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Edited to Add: Guys, the first time you comment here (or if you’re using a new identity), WordPress automatically sends it to moderation, which is why we’re not overrun with MRAs and other jerkbags. If you don’t see your comment show up right away, it’s either because I’m busy doing other stuff and not watching the moderation queue, or I deleted it because it was annoying. In either case, don’t resend!

Re-Edited to Add: ¬†Comments on this thread are now CLOSED FOREVER as of 4:20 pm CDT on Thursday, April 26. I can’t prevent you from commenting without turning off all the comments on the whole site, but I will send anyone who comments further on this thread to permanent moderation.

Re-Re Edited To Add: COMMENTS ARE REALLY FUCKING CLOSED. I deleted all of the uncivil stuff from yesterday and comments that have come in since. But I don’t have time to monitor the thread and make sure it stays civil, so we’re done here.¬†Next person to comment on this thread is banned.

Dear Captain,

Your last post (#232) really struck a chord with me. I’m in a somewhat similar situation, but with several important differences. This e-mail is probably going to contain too many details, but as my main question is about the applicability of “people who like you will act like they like you,” I think those details matter.

I met I really tremendously awesome lady about six months ago. Everything was really perfect; I was convinced we were falling in love. But we didn’t talk about it. It didn’t seem to me that we needed to, because absolutely everything felt perfectly reciprocal for five of those six months. Oh, we had a few oblique conversations about how neither of us thought of what we were doing as “just having sex,” and we made an explicit agreement not to sleep with other people, and we expressed how much we like each other a lot, but we never used our words to have a conversation about where we wanted things to go, and never quite got to the big “L” word or anything. As I said, that all actually felt perfectly natural; I didn’t feel the least bit insecure that she liked me as much as I liked her, and I think he felt the same. So it just didn’t seem necessary.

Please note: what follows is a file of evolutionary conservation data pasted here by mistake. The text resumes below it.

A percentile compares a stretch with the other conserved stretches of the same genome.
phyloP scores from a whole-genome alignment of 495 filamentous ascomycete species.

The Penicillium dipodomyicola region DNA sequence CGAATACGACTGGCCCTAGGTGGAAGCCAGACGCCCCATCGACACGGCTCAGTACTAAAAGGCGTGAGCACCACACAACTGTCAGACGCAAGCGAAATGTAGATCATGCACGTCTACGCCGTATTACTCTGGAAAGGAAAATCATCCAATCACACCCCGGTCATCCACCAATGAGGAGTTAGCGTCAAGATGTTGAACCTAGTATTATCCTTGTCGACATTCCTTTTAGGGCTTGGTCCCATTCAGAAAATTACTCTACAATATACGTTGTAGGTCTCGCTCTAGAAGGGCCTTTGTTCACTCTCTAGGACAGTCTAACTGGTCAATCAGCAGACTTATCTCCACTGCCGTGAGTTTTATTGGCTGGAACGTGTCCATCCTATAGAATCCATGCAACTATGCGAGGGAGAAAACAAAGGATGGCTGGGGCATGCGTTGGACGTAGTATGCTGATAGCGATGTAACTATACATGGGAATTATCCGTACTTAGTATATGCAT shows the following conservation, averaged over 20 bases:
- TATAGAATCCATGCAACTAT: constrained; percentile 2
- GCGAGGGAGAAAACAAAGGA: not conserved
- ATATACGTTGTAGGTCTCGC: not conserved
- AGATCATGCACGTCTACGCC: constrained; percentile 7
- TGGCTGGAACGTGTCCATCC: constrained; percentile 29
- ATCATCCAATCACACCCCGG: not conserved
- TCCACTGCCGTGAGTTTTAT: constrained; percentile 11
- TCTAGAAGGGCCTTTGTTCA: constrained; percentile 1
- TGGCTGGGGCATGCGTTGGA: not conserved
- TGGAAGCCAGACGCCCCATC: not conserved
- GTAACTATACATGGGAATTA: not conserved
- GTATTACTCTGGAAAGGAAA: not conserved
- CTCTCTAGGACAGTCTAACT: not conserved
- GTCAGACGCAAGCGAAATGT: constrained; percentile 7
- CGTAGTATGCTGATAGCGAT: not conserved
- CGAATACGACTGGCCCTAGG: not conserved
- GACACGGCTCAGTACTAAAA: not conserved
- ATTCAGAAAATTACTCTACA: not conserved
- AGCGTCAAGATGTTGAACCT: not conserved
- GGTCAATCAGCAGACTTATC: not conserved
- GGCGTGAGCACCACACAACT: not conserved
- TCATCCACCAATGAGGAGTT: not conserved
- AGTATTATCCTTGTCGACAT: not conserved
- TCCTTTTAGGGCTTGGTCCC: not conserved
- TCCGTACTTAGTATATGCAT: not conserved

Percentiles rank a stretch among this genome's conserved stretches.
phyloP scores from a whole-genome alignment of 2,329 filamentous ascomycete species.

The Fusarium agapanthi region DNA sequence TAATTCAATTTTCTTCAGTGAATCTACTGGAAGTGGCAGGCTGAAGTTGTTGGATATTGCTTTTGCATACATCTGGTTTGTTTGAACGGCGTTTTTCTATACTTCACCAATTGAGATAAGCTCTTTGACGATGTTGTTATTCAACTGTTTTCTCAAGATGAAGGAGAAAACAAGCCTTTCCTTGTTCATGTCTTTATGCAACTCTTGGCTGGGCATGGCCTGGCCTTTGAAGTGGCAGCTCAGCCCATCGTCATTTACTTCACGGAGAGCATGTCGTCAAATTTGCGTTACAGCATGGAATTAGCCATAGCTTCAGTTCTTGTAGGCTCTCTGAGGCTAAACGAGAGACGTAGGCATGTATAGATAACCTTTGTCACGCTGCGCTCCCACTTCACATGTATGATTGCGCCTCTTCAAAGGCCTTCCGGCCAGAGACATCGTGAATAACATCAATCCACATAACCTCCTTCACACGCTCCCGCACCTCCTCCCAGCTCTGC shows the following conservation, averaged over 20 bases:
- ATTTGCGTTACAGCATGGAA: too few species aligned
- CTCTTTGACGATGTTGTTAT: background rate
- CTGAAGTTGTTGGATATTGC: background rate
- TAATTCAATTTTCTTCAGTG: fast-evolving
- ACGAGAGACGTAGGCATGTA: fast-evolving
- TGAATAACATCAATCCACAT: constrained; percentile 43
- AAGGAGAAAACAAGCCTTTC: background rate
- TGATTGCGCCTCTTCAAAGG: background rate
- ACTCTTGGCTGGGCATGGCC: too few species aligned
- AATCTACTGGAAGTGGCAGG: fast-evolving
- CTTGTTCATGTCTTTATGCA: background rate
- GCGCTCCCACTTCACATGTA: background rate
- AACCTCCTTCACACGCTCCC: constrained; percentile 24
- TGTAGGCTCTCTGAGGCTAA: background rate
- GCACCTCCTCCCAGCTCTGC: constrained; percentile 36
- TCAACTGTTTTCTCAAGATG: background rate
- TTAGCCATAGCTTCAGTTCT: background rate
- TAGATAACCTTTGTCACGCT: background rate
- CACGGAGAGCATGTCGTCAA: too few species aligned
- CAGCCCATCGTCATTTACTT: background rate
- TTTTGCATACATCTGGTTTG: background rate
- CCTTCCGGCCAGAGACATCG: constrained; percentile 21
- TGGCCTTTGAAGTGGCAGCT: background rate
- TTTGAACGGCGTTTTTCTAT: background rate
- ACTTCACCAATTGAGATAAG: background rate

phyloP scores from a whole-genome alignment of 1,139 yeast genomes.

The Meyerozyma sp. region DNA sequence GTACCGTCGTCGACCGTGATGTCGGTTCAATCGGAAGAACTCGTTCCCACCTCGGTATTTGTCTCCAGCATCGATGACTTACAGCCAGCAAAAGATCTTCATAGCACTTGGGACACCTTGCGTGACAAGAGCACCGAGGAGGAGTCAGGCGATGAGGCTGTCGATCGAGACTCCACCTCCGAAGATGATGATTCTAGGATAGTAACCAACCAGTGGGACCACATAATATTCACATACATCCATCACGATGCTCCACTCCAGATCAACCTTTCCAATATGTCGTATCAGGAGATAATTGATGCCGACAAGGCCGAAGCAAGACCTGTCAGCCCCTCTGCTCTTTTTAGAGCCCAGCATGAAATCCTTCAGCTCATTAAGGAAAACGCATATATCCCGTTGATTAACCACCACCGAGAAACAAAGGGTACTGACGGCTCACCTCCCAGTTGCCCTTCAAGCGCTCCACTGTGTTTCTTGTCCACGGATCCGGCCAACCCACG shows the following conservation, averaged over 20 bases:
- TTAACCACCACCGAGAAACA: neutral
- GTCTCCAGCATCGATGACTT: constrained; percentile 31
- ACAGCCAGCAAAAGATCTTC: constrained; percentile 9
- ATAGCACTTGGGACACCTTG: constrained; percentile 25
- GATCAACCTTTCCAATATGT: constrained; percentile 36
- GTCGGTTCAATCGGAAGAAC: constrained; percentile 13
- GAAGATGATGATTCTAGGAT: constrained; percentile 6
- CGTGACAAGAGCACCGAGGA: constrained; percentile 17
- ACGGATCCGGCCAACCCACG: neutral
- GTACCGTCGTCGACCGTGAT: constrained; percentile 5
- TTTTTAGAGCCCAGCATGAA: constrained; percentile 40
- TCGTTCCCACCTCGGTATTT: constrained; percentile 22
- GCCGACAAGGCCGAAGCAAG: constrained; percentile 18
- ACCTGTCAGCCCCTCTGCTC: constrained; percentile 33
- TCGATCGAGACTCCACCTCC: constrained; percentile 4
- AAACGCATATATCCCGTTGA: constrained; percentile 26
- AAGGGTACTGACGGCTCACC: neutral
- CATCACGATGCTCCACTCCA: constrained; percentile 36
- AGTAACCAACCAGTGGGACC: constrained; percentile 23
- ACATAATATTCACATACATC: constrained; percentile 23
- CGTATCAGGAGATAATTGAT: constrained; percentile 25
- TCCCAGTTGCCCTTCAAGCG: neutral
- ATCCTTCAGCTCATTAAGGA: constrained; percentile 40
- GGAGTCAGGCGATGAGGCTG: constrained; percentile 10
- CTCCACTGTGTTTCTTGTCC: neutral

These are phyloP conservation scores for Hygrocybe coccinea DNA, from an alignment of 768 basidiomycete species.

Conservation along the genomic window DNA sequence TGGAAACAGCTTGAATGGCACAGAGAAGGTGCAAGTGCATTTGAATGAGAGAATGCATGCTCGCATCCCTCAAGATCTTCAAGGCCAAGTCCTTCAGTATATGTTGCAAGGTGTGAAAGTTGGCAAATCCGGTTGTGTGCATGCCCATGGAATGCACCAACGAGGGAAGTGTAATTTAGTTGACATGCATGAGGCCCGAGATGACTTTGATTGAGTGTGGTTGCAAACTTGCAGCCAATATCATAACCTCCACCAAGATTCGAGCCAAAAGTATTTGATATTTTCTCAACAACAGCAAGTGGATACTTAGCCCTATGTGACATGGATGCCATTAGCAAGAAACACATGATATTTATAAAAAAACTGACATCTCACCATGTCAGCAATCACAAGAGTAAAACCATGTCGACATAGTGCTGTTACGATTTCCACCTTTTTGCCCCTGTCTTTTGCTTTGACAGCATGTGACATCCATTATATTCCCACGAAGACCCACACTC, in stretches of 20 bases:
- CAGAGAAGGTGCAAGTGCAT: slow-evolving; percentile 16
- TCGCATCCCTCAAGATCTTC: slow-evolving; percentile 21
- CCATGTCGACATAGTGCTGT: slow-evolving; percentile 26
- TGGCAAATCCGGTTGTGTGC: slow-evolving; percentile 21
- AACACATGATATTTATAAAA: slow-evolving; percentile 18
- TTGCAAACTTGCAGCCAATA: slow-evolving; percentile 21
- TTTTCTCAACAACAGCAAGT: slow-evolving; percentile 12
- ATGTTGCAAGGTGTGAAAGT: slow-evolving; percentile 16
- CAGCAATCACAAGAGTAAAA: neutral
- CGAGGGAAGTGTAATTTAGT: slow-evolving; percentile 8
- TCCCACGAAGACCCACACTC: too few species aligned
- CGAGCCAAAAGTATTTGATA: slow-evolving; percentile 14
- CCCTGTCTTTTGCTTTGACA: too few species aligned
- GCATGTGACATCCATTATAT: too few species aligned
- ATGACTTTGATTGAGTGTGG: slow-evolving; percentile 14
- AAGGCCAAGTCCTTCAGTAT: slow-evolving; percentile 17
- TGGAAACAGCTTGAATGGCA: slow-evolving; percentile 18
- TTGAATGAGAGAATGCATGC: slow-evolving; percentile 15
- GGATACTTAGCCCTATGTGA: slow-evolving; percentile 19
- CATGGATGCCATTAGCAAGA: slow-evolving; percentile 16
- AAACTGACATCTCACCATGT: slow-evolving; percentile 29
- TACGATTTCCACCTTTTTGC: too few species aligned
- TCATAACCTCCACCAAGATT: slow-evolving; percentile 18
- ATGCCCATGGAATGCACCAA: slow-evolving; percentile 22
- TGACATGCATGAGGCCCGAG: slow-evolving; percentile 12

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Firefly's Jayne gives the old side-eye

Jayne, not the most empathetic of men, gives your "friend" the side-eye.

Dear Captain Awkward,

I’ve been reading your column for a while, and am dearly in need of advice. To cut right to the chase, I have a friend. He is a lovely lovely person, but there are some things about him that have been making maintaining that friendship well…difficult. Complicating this is the fact that both of us recently cut a mutual friend out of our lives (independently of each other and at different times) for much the same behavior. I have only been in this city a year and am in an extremely demanding job that makes making friends difficult in the first place, and we’ve been through a lot together (when he’s a good friend he’s really really amazing) so I don’t want to just cut another person out of my life, but I’m at a loss to figure out how to make this livable.

I guess what it comes down to is he is incredibly self centered. He’s kind and caring and really there for you when it works for him, but….he never meets someone halfway let alone on their terms. It’s his way or no way at all. He hardly ever comes to my house, though we live close. I’m at his place all the time, on his invitation. He consistently can’t make it when I invite him. When I am at his house he continues about his day like I wasn’t there. He hangs, but he’ll continue to answer emails, fix his bike, play guitar, even if I’m dying of boredom. He’s fine if you leave, but if I want to see him at all it’s 100% on his terms: his time, his place, his choice of activity. “No I won’t go get coffee with you and chat, but you can watch me play guitar!” Even when, say, I’d love to catch up or really need to talk. I tried bringing it up, but that brings me to the second point:

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